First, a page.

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Four Columns

Four columns at The Morton Arboretum
Ever since four stately white columns were installed at the end of the Hedge Collection, people have been asking what they represent. The inspiration and mystery surrounding the columns are linked to Suzette Morton Davidson, granddaughter of the Arboretum's founder, Joy Morton.
 

In 1960, Suzette urged her father, Sterling Morton, to hire architect Arthur Myhrum to build the 19-foot tall columns, reminiscent of four handsome columns that divided the rooms in Suzette’s Chicago apartment. The columns are hollow and have a surface aggregate of northern Michigan dolomite to ensure a lasting white color.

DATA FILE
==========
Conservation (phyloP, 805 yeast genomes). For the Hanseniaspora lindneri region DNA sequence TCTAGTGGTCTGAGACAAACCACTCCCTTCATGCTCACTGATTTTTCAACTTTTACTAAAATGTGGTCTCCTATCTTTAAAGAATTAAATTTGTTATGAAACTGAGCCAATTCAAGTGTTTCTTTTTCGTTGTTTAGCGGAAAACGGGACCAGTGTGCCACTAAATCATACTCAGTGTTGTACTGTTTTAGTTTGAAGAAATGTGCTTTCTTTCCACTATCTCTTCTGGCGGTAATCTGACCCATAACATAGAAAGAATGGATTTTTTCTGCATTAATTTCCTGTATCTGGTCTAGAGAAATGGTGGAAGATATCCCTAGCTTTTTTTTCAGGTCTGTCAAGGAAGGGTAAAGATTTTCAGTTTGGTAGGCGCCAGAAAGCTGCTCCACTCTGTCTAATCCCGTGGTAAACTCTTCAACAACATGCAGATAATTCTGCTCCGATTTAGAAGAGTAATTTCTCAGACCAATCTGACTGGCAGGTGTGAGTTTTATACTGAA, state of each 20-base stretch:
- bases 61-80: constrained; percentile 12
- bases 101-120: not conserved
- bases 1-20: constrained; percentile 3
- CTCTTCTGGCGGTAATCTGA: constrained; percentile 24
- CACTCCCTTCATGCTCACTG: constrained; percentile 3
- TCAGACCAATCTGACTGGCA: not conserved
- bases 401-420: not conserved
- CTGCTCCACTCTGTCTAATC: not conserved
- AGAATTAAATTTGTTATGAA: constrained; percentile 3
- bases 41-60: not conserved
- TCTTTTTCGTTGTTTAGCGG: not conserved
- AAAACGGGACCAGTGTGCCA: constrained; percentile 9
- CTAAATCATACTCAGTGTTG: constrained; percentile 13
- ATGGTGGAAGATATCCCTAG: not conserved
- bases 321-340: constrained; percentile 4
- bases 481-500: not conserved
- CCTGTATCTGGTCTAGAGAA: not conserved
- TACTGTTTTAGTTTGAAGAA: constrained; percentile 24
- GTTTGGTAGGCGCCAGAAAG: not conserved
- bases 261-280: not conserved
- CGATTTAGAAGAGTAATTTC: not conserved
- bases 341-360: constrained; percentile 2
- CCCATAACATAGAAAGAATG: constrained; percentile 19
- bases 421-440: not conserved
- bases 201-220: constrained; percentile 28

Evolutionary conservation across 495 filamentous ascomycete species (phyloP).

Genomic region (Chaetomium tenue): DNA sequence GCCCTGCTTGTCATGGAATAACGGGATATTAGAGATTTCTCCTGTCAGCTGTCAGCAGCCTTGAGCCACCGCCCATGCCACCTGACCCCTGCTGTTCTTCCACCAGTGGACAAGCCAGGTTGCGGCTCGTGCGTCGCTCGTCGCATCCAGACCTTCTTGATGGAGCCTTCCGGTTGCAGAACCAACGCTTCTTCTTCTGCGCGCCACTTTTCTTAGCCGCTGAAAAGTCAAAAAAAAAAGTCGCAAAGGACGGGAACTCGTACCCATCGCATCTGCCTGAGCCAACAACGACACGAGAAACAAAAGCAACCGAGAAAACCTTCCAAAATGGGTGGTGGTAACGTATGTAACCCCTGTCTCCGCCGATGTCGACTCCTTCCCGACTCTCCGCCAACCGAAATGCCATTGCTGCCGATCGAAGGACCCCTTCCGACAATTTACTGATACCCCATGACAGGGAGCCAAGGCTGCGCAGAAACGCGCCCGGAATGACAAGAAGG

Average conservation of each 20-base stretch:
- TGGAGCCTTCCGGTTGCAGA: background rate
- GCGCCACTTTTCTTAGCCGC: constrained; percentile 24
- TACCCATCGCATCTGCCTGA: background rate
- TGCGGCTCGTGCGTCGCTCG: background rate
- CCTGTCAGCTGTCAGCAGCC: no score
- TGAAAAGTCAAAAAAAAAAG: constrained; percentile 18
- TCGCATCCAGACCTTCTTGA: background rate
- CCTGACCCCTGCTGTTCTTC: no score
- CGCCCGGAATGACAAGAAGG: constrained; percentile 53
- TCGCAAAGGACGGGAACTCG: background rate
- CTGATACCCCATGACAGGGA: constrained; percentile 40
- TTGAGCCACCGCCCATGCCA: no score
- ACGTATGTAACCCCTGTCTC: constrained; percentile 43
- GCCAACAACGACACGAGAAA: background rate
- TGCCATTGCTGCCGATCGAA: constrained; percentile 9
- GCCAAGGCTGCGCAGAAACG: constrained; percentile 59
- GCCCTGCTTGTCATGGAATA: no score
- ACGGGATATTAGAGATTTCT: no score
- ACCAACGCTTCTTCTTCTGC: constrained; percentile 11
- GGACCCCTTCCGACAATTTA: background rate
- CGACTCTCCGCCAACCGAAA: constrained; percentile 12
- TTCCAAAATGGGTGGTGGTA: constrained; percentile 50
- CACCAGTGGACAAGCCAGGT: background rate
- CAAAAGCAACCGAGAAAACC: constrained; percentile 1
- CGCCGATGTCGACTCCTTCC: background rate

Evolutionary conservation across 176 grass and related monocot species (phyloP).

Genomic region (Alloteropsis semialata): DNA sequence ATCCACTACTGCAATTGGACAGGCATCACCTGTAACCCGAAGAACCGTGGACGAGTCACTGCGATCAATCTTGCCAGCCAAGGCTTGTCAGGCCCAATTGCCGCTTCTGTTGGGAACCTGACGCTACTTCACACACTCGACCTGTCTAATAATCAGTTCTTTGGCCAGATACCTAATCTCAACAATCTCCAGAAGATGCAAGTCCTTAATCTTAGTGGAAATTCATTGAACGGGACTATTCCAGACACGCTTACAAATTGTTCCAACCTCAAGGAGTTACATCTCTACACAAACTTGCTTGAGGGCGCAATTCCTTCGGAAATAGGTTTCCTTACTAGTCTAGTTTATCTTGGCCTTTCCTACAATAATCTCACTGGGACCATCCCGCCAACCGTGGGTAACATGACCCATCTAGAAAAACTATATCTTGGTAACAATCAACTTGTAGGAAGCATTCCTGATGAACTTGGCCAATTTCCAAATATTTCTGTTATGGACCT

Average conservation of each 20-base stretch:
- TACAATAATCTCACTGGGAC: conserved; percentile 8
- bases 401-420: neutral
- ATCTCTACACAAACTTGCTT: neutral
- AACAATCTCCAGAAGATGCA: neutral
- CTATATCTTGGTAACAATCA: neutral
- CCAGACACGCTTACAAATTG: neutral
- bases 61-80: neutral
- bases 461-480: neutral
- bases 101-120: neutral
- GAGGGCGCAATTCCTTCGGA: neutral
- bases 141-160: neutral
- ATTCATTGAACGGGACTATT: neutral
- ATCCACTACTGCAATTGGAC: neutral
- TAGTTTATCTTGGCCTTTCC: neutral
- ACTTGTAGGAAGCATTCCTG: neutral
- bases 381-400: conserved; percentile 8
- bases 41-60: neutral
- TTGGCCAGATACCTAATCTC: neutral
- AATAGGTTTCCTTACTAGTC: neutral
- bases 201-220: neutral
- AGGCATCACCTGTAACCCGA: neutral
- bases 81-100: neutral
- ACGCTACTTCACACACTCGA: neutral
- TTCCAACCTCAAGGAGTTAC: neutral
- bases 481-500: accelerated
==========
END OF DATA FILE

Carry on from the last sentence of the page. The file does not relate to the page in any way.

Then, as today, people were intrigued by the four columns, asking what they represent.

Do the four columns remind you of four people, four seasons, or—as some have suggested—four pillars of salt? Suzette playfully invented an answer that the columns represented Joy Morton and his three brothers, Paul, Mark, and Carl. But see them for yourself. Maybe, like Suzette, you will be inspired to create your own story about this stunning focal point.